Advances in genome sequencing technologies have lowered costs to a point where thousands of gene bank accessions can be mapped to find rare alleles that could enhance nutrient capture, or increased tolerance to drought. Once identified, market assisted selection (MAS) can be used to improve the crop. IRRI used this method to first identify the SUB1 gene, which gives flood tolerance, and then breed it into commonly grown varieties, creating ‘scuba’ rice. Dr. Wissuwa and JIRCAS has made promising headway in identifying a gene that promotes crown root growth to increase nutrient capture efficiency of zinc and phosphorous. At the end of his presentation, he went to great lengths to stress MAS had nothing to do with GMOs.

Moving Pictures

Instead of presenting another powerpoint, Frederik van Oudenhoven impressed the audience with his moving pictures - a movie about the villages of the Pamir Mountains in Afghanistan and Tajikistan. This vivid movie not only touched me, but the majority of the audience, measured by the loud and lasting applause afterwards.

Frederik van Oudenhoven

The Dutch film maker and biologist has devoted the last few years to understanding, preserving and publishing the traditional knowledge of people living in the isolated villages around the Afghan-Tajikistan border. Instead of focusing on the numbers of unemployed, undernourished and illiterate, he turned the camera to not only stunning landscapes but agricultural production, food processing, food culture and the people behind each stage. Further, he emphasized the beauty of diversity, whether it was biodiversity or cultural diversity. His film suggest with the loss of diversity we also lose beauty.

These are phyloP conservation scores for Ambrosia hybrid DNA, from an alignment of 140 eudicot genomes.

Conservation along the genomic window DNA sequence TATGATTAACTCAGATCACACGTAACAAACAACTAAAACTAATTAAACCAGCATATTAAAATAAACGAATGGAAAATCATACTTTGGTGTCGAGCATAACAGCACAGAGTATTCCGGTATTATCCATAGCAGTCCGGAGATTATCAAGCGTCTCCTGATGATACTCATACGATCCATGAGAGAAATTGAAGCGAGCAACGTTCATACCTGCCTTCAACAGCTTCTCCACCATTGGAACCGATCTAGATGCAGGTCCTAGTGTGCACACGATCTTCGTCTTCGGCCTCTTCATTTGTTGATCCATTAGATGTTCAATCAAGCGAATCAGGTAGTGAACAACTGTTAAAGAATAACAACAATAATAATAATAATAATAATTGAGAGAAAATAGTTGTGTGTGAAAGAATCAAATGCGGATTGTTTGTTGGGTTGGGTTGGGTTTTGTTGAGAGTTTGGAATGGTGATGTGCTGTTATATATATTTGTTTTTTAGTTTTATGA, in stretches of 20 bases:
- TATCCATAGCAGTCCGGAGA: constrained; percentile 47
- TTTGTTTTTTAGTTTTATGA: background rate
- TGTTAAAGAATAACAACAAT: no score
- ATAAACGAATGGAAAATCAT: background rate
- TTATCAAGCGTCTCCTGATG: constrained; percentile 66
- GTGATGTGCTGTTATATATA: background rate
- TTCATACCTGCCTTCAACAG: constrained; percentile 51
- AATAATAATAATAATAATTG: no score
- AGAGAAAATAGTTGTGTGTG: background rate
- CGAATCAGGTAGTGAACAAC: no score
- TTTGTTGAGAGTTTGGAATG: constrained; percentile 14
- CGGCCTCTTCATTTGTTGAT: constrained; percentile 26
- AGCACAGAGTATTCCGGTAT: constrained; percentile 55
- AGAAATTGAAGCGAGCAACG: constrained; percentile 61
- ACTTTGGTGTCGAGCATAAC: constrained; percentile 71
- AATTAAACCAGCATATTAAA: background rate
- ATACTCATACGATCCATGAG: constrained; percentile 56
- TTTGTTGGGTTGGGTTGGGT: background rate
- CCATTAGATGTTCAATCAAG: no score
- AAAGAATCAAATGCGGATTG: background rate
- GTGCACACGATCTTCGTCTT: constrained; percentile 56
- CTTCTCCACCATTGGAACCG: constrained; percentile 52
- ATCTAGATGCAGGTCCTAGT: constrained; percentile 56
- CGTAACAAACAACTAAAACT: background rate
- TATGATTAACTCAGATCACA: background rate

An Apology Poem to Institutions and Livelihoods

oral4.1

Yes, I attended Oral four in LH8.

My attention, I'll admit, truly a sad state.

Would you mind just looking on Twitter?

That global forum clogged with litter.

Let's move to Plenary 2, lest we be late.

Malnutrition in Africa: Oh, the Irony!

It is 8:00 a.m. and I am already at the Agrobiodiversity and Nutrition diversity poster session. Today, I am doubling as a student reporter and a poster presenter. The room is filled with enthusiastic faces, hungry for information on the topic. The session started on high note with a presentation on potato farming in Peru. However, something caught my eye throughout the presentations. All the other topics, including mine were about Africa. One of the speakers swept me away with his research on biofortification of cassava. This is good news! However, allow me to talk about the other side of the story.

Hana Khanh's picture

Value Chains are Valuable

Value chains is the hot topic currently in agricultural economics. As a result, not surprisingly, many people came to the poster session, although it was organized very late in the afternoon of the second day, just before the biggest event of the conference, the "Gala dinner’’.

valuechain1

This year, there were up to 15 posters registered, and they had only one hour to present their work. I felt very positive as I learned about the many attempts to find the bottlenecks in the value chains of tropical and sub-tropical products in developing countries, perhaps leading to new suggestions and solutions for farmers. While Sham UI Haq and Yee Mon Aung worked on rice and pulses in Myanmar, Hazal Akcakara from the University of Bonn, evaluated the impact of sustainability certification on palm oil.

Syndicate content